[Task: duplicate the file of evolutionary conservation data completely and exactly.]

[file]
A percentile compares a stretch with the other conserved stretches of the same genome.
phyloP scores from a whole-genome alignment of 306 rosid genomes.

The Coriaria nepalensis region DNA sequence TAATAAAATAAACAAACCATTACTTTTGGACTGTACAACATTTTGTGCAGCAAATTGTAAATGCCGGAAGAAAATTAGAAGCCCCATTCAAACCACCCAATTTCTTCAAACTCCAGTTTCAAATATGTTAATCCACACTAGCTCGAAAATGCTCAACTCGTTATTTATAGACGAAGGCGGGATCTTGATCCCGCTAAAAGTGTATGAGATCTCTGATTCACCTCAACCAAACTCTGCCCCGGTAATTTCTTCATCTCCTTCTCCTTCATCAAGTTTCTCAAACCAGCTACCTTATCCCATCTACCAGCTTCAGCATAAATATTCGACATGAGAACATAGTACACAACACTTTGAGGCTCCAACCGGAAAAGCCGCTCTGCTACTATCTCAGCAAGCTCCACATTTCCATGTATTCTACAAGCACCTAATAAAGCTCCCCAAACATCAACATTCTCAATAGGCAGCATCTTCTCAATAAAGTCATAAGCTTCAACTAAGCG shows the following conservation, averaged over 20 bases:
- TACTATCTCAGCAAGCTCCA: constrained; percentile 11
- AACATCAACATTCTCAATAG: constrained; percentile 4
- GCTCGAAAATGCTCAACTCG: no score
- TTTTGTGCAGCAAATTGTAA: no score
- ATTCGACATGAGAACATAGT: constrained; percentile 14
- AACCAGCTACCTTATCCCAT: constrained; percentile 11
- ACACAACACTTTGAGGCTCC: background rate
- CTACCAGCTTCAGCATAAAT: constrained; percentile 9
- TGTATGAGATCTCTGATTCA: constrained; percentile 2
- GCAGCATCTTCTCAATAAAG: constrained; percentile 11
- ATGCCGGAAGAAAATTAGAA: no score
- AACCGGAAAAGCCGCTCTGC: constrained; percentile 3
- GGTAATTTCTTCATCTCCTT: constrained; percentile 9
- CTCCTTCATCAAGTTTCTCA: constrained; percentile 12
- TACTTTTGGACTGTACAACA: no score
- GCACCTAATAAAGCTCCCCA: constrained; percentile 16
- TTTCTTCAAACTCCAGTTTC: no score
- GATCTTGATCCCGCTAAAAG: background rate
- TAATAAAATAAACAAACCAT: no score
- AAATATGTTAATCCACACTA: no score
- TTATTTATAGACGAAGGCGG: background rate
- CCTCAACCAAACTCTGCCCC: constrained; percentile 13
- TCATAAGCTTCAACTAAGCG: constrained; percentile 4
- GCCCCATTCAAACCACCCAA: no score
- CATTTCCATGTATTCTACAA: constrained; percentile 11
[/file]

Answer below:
A percentile compares a stretch with the other conserved stretches of the same genome.
phyloP scores from a whole-genome alignment of 306 rosid genomes.

The Coriaria nepalensis region DNA sequence TAATAAAATAAACAAACCATTACTTTTGGACTGTACAACATTTTGTGCAGCAAATTGTAAATGCCGGAAGAAAATTAGAAGCCCCATTCAAACCACCCAATTTCTTCAAACTCCAGTTTCAAATATGTTAATCCACACTAGCTCGAAAATGCTCAACTCGTTATTTATAGACGAAGGCGGGATCTTGATCCCGCTAAAAGTGTATGAGATCTCTGATTCACCTCAACCAAACTCTGCCCCGGTAATTTCTTCATCTCCTTCTCCTTCATCAAGTTTCTCAAACCAGCTACCTTATCCCATCTACCAGCTTCAGCATAAATATTCGACATGAGAACATAGTACACAACACTTTGAGGCTCCAACCGGAAAAGCCGCTCTGCTACTATCTCAGCAAGCTCCACATTTCCATGTATTCTACAAGCACCTAATAAAGCTCCCCAAACATCAACATTCTCAATAGGCAGCATCTTCTCAATAAAGTCATAAGCTTCAACTAAGCG shows the following conservation, averaged over 20 bases:
- TACTATCTCAGCAAGCTCCA: constrained; percentile 11
- AACATCAACATTCTCAATAG: constrained; percentile 4
- GCTCGAAAATGCTCAACTCG: no score
- TTTTGTGCAGCAAATTGTAA: no score
- ATTCGACATGAGAACATAGT: constrained; percentile 14
- AACCAGCTACCTTATCCCAT: constrained; percentile 11
- ACACAACACTTTGAGGCTCC: background rate
- CTACCAGCTTCAGCATAAAT: constrained; percentile 9
- TGTATGAGATCTCTGATTCA: constrained; percentile 2
- GCAGCATCTTCTCAATAAAG: constrained; percentile 11
- ATGCCGGAAGAAAATTAGAA: no score
- AACCGGAAAAGCCGCTCTGC: constrained; percentile 3
- GGTAATTTCTTCATCTCCTT: constrained; percentile 9
- CTCCTTCATCAAGTTTCTCA: constrained; percentile 12
- TACTTTTGGACTGTACAACA: no score
- GCACCTAATAAAGCTCCCCA: constrained; percentile 16
- TTTCTTCAAACTCCAGTTTC: no score
- GATCTTGATCCCGCTAAAAG: background rate
- TAATAAAATAAACAAACCAT: no score
- AAATATGTTAATCCACACTA: no score
- TTATTTATAGACGAAGGCGG: background rate
- CCTCAACCAAACTCTGCCCC: constrained; percentile 13
- TCATAAGCTTCAACTAAGCG: constrained; percentile 4
- GCCCCATTCAAACCACCCAA: no score
- CATTTCCATGTATTCTACAA: constrained; percentile 11